Funeral for the Second Vermont Republic?
BURLINGTON - Vermont became the 14th state on March 4, 1791 - a date that will live in infamy, according to the secessionist think tank Second Vermont Republic.
Two years ago, SVR commemorated the occasion by staging a mock funeral for Vermont's independence at the Langdon Street Café in Montpelier. More than two dozen "mourners" and a pack of reporters gathered there. After a few speeches, performers from Bread and Puppet led them in a merry march to the Statehouse, to the tune of "When the Saints Come Marching In."
The mood was more somber last Sunday, when seven SVR supporters - including founder Thomas Naylor, his son, and Jim Hogue, dressed in period garb as Ethan Allen - huddled in the snow around Allen's gravesite in Burlington for a second mock funeral. Naylor opened the short ceremony by playing a recording of Chopin's death march.
Turns out the deceased may as well have been SVR itself. The drop in attendance and change in tone is the result of a recent controversy; as reported here last week, in early February, Vermont bloggers began questioning SVR's ties to white supremacist groups such as the League of the South. The Southern Poverty Law Center classifies LOS as a hate group.
An anonymous scribe blogging as former Green Mountain Boy "Thomas Rowley" criticized SVR for its connection to LOS at Vermont Secession - vermontsecession.blogspot.com. Liberal blogger John Odum, founder of Green Mountain Daily - www.greenmountaindaily.com - repeated and amplified Rowley's charges. "Some very ugly tendrils have infiltrated themselves into the progressive community right under our noses," Odum wrote on February 9, "and Rowley should be given a medal for bringing it out into the sunlight before it spreads any further."
In a February 26 press release responding to their allegations, Naylor defended SVR's connection to other secessionists, and claimed to be the victim of a "techno-facist cyber-smear campaign," orchestrated by Rowley and Odum. Naylor branded the SPLC a "McCarthy-like group of mercenaries." He also implied that Odum's employer, the Vermont Natural Resources Council, was behind the allegations, though Odum denies that VNRC has ever had any connection to his blog.
Odum has since quit writing for GMD, citing the personal nature of Naylor's attack, and implying that he was forced to choose between his job and his blog. VNRC executive director Elizabeth Courtney did not return a phone call for this story. Odum's departure has prompted more posts unfavorable to SVR on several Vermont blogs.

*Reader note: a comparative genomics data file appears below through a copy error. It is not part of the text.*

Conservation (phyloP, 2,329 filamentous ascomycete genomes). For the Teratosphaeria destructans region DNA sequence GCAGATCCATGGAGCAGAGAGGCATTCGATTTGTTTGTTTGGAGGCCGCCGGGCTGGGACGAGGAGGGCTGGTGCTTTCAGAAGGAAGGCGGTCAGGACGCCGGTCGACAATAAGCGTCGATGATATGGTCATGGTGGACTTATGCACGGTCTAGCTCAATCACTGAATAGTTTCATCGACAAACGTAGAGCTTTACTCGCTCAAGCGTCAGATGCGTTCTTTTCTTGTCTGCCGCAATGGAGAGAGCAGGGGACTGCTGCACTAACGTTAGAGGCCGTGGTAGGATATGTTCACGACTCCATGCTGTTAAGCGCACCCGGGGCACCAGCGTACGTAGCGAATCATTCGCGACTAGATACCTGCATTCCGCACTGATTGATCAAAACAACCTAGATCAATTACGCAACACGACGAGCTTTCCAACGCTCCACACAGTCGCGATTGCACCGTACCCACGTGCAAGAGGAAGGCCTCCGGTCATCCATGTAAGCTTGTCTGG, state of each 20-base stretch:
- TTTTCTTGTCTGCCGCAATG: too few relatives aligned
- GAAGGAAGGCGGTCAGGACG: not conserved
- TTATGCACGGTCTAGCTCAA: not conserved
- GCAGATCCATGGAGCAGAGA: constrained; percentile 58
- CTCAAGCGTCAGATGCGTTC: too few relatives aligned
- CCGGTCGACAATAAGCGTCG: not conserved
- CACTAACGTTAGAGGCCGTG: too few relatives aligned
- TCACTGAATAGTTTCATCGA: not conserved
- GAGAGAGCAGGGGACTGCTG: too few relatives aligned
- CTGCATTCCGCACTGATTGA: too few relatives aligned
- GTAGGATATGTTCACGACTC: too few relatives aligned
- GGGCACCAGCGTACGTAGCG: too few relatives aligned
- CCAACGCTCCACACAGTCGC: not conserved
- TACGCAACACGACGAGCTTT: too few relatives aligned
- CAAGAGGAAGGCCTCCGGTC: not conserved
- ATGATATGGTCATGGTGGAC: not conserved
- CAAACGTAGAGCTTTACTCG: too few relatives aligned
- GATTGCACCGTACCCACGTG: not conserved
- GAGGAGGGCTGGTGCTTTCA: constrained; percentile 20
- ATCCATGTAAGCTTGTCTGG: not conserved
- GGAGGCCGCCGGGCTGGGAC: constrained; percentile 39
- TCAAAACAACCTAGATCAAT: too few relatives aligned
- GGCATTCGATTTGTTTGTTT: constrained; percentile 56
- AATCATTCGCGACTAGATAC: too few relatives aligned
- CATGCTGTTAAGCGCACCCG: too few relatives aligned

Naylor characterizes the brouhaha as "fundamentally much ado about nothing," but it's clearly having a negative affect on SVR. This year's funeral was supposed to take place at Langdon Street Café, but Naylor switched the location to the Burlington cemetery a few days before the event.
Naylor says he was told the collective that runs the Montpelier café was "skittish" about hosting his event, so he decided to relocate rather than feel unwelcome.
Langdon Street collective member Wes Hamilton offers a slightly different spin - "My interpretation was that they didn't feel comfortable with possibly being confronted," he says.
Hamilton confirms that people who frequent the café, many of them supporters of secession, have been "scratching their heads" over the allegations and SVR's response.
"There's a pretty broad consensus among the people that I talk to that they handled this situation really poorly," he says.
One of SVR's leaders has also just announced he's leaving. On Monday, March 5, a statement appeared on the SVR website (though it has since been removed) saying that co-chair Rob Williams has stepped down from his post to concentrate on editing Vermont Commons, a quarterly promoting Vermont independence. (The newspaper has had a distribution arrangement with Seven Days.)
According to the website, Williams resigned in a private letter to Naylor on February 24. Williams has declined to comment further on his reasons for leaving SVR.
Naylor, at least, seems unfazed by the turmoil. "Secession is a tough sell," he admits. "Whoever said trying to organize a secession movement in Vermont would be easy?"